The summer holidays are almost at an end. Parents all over the island are looking forward to breathing out and getting back to the old routine. Every year since La Gidg started at school it has been a three month long struggle to juggle work and keep her entertained and even (fancy that) try to enjoy the summer myself. I’ve never managed to achieve all three at the same time. And as the heat increases so my patience decreases exponentially.
This year I promised myself, my husband and my little girl that things were going to be different. My strategy? To plan a lot of activities so there was no chance to get bored, and not to work in August. Has it worked? I would say we have an eighty percent success rate. We have not had too many rows or moments where I thought I was going to explode with frustration and Gidg has actually wanted to go to her different activities. At the moment she is learning to sail at the yacht club in Port Andratx (a bit of a bargain at only 70€ for two weeks of lessons) and is loving it. She went to Kip McGrath in Palma as well and had a great time with the other kids making 3D models of cities. We had a great barbecue at home and had lots of adults and children over for the day to eat, drink and play. And we even went on an actual holiday to visit my mum in France, although my PC went with me.
One of the things I wonder about when Gidg and I do things together is how much of the event will she remember when she is older. I think about it a lot to be honest: will this be the thing that sticks in her mind, or will it be something banal to me that I don’t realise is important to her. If I ask her, what is your first memory she replies telling me she remembers being born! But then her next memory is of turning four and her “Princess Party”, but it’s vague. I can clearly remember holidays and events from the summer when I was six years old, so I hope this summer has been special in more ways than one, I think this will be the first year that she will properly recall when she is grown.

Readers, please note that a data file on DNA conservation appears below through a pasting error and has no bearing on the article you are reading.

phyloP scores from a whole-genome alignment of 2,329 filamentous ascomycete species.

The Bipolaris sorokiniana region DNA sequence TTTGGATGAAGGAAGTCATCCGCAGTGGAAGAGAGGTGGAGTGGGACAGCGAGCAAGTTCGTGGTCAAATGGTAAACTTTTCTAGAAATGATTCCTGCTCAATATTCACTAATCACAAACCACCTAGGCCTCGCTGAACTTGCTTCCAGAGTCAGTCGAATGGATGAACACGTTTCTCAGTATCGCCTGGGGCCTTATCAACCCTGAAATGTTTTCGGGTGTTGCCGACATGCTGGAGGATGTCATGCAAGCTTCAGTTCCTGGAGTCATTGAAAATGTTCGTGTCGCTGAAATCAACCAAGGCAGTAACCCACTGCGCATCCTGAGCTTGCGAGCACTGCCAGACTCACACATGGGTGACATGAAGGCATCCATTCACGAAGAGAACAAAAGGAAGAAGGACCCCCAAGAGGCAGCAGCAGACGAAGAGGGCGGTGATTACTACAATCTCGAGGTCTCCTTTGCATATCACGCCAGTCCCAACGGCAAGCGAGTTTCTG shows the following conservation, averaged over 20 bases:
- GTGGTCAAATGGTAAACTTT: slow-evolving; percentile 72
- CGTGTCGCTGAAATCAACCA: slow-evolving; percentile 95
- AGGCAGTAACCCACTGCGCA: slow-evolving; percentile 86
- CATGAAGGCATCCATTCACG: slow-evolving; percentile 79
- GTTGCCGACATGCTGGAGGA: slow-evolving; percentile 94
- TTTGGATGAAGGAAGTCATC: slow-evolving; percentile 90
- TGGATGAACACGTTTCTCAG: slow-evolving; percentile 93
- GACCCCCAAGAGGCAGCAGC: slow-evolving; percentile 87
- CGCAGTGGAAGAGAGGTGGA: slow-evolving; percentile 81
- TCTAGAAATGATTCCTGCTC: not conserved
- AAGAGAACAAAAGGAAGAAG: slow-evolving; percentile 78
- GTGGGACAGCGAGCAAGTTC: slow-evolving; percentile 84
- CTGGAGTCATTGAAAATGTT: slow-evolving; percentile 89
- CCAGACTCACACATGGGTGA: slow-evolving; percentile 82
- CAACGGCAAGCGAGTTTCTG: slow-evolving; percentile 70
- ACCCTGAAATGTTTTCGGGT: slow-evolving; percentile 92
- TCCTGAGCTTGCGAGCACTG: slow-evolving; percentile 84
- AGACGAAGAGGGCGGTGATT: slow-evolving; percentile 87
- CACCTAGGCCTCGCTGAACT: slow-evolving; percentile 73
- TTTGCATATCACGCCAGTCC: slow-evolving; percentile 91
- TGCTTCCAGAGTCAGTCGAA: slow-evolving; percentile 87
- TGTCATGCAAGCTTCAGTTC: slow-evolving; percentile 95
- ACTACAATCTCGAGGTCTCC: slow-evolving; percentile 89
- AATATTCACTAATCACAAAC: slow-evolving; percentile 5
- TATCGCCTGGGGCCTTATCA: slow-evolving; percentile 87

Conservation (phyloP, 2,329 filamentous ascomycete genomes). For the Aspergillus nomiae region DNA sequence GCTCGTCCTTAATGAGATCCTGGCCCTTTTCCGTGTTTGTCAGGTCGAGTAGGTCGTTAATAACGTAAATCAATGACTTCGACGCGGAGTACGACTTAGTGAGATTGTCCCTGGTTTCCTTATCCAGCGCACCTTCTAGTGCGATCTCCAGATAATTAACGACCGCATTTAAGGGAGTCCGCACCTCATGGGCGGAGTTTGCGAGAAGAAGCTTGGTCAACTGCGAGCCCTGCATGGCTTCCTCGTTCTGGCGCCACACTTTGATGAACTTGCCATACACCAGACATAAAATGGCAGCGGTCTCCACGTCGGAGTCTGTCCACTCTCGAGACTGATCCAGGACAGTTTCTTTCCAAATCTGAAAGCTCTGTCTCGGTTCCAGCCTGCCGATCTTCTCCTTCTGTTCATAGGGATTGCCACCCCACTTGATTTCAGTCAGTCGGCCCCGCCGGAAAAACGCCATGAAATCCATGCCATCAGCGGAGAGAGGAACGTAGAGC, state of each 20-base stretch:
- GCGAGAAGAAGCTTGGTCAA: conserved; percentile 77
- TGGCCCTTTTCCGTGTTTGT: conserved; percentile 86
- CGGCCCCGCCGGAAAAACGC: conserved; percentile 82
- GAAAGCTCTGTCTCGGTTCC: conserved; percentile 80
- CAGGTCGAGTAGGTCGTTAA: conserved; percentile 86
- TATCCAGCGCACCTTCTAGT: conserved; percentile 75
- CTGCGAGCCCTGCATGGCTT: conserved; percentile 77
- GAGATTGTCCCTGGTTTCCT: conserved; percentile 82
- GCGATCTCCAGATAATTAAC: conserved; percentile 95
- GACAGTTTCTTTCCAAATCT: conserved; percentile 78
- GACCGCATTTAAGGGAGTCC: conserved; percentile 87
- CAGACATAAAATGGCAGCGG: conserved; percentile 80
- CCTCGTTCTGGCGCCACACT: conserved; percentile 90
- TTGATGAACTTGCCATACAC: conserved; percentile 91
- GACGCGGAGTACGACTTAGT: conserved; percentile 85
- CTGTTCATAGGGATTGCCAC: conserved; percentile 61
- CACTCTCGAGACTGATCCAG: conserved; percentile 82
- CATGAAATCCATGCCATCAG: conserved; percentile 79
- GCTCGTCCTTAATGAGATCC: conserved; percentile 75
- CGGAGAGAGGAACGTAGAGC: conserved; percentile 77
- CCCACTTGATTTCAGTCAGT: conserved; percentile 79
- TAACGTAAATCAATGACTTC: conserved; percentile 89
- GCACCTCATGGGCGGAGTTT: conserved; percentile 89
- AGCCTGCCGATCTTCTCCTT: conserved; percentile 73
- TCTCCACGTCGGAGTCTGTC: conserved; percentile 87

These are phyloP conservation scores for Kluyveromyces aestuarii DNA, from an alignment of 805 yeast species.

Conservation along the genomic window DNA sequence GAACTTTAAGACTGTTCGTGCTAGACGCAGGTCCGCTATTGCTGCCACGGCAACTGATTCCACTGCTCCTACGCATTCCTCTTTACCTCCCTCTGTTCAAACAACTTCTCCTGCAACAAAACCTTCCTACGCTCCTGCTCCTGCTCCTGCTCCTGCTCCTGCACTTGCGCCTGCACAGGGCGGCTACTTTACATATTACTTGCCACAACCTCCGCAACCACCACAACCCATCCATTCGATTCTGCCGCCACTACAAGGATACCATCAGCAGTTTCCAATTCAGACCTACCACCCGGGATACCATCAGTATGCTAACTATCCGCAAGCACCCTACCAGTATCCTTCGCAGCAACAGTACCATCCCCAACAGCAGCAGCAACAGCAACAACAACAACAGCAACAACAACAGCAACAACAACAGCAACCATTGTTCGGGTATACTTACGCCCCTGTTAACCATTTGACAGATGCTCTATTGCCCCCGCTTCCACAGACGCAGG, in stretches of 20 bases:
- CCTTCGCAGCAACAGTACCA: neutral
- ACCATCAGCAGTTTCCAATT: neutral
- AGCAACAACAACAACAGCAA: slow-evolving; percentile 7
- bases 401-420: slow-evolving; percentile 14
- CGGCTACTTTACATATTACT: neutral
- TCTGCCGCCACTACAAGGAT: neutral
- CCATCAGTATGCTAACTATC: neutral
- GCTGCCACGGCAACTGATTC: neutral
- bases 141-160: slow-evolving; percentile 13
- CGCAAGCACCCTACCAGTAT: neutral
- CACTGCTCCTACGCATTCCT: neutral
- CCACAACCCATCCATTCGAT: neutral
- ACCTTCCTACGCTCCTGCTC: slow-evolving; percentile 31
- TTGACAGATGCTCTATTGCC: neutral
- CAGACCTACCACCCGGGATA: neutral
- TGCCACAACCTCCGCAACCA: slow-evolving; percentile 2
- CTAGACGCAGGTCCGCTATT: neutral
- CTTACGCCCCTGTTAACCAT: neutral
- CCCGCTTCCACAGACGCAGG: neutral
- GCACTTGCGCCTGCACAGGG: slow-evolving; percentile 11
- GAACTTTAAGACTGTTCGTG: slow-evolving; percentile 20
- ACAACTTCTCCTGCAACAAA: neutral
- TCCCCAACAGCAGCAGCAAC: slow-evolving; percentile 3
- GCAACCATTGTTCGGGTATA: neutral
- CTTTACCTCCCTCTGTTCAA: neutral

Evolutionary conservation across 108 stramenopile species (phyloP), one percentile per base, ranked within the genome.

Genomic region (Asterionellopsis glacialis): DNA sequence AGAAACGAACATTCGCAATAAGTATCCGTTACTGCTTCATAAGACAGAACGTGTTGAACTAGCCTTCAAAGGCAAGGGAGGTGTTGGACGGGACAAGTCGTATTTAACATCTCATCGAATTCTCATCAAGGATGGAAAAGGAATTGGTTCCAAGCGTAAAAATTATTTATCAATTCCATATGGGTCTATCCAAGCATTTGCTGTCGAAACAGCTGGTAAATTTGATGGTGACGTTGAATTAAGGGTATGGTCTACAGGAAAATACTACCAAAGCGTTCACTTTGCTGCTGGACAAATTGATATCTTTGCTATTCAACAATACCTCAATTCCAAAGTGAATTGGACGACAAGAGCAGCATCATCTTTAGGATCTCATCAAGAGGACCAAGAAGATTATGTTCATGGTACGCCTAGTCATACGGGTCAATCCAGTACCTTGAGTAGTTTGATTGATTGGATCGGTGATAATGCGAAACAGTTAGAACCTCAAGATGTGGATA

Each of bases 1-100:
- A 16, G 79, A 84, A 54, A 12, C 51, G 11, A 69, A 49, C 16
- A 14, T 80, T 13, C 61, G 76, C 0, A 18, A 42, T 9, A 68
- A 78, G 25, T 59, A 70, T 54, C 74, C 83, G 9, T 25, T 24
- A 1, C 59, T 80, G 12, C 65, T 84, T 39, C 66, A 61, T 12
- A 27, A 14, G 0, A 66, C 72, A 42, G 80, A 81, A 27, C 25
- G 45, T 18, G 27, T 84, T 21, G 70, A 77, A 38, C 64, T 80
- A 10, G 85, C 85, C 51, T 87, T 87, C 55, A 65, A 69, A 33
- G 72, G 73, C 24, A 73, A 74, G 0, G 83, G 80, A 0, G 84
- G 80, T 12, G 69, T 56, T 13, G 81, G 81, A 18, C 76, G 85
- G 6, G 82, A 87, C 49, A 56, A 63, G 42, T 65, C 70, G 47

This struck me as I was surrounded by children playing in my back garden at dusk at the end of a beautifully sunny August Sunday. The kids weren’t arguing, they weren’t fighting over a Nintendo, they weren’t fixed to the goggle box, instead they were showing each other magic tricks and playing happily together. Their parents all looked on indulgently, with glasses of this or that in their hands, their bellies full from feasting on a successful barbie, smiling and sighing about how lovely everything was. It was perfect, before it all went wrong: somebody was accused of cheating or copying and half of them stomped off to watch a cartoon and the other half complained about things not being fair and the adults had to leap into action to break up the fight, but for that ten golden minutes in the summer of 2012, everyone was happy.